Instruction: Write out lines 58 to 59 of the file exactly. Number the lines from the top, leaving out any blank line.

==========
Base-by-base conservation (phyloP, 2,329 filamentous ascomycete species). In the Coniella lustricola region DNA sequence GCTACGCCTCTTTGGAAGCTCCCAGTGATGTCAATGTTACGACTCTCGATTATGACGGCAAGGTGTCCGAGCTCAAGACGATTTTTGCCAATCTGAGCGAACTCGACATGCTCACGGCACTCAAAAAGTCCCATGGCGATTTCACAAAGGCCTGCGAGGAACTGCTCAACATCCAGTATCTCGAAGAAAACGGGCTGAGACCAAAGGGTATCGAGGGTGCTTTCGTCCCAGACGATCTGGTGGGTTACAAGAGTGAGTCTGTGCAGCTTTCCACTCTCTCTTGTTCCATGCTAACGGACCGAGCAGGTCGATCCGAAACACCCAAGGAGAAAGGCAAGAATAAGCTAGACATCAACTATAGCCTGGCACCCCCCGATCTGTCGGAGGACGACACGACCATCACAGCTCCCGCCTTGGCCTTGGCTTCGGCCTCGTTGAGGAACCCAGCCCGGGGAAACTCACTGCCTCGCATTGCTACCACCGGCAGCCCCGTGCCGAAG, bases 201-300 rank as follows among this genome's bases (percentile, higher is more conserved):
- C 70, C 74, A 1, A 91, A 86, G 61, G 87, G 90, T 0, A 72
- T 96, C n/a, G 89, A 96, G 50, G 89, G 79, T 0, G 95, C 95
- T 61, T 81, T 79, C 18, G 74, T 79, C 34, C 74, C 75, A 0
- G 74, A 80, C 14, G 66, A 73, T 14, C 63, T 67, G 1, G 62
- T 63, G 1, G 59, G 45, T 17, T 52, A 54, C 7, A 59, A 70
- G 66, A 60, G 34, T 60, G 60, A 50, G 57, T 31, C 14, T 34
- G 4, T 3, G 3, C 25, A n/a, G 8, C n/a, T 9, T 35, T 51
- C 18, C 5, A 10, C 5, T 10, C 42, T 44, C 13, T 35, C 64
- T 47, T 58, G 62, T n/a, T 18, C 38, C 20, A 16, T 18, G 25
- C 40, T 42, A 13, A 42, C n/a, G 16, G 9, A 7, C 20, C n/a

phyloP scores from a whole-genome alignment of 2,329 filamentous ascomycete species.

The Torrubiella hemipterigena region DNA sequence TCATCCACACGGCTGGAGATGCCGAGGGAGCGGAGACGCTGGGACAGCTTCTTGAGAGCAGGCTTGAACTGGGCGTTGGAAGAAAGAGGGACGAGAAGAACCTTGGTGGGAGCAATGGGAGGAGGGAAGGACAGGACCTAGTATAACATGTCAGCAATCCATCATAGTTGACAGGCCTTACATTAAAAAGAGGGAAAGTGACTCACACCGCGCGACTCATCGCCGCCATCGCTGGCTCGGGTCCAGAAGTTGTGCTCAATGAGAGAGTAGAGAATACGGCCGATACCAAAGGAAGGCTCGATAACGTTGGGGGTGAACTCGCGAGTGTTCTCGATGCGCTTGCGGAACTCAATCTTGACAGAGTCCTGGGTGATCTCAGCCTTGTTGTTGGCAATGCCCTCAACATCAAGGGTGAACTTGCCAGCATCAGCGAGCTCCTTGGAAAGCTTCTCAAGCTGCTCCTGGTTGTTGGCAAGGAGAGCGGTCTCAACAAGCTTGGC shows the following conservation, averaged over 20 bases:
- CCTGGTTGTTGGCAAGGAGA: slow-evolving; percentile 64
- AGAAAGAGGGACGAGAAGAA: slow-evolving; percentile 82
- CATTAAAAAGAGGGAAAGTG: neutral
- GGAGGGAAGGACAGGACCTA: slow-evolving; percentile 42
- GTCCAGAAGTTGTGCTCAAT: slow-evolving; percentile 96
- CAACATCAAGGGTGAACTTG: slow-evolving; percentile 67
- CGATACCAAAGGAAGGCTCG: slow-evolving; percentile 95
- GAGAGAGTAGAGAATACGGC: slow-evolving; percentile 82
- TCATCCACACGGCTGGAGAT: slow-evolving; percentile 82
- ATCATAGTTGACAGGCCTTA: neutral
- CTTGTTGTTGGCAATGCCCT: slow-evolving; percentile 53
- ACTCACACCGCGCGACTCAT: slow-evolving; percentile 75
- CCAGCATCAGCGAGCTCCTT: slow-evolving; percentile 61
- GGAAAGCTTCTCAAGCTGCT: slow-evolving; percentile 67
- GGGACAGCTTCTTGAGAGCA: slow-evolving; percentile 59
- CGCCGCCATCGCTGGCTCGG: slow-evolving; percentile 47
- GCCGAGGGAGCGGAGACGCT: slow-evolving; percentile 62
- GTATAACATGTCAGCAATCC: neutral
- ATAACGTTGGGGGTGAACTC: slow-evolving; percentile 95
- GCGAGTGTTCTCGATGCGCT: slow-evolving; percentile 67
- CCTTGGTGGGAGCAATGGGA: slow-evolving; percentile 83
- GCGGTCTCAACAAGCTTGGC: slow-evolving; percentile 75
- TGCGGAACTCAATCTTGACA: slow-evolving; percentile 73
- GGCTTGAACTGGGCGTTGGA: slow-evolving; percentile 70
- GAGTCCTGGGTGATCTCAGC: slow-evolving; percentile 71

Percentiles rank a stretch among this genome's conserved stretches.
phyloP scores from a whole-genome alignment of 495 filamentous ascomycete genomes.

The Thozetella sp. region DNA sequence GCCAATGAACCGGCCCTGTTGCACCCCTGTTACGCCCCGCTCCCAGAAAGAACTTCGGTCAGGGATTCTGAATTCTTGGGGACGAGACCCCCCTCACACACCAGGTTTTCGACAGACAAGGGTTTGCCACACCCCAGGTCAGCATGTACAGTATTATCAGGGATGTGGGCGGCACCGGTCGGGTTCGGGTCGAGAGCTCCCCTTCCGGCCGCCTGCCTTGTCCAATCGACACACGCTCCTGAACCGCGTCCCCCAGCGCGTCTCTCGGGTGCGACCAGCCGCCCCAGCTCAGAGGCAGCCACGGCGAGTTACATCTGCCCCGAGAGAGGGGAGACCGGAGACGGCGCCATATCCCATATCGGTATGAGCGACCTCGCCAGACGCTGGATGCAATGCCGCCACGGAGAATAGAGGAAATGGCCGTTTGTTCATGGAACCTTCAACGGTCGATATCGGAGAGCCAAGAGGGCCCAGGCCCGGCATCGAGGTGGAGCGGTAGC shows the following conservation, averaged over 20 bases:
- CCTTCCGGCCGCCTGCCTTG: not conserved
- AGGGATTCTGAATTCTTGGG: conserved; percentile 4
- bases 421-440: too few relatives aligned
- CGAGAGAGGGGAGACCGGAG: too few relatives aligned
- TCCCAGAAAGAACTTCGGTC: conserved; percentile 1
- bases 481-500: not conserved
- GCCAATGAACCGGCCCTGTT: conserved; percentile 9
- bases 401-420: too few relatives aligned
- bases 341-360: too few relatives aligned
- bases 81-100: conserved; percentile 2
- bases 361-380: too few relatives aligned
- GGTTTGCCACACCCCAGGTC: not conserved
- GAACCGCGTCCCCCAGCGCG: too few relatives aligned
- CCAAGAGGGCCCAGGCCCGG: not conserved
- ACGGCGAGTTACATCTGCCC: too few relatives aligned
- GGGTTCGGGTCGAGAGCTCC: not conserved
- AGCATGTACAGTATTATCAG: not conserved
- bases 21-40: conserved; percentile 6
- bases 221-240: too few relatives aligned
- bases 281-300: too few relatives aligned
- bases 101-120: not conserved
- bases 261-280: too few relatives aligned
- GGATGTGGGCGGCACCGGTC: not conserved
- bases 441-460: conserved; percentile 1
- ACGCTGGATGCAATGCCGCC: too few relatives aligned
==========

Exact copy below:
- AGCATGTACAGTATTATCAG: not conserved
- bases 21-40: conserved; percentile 6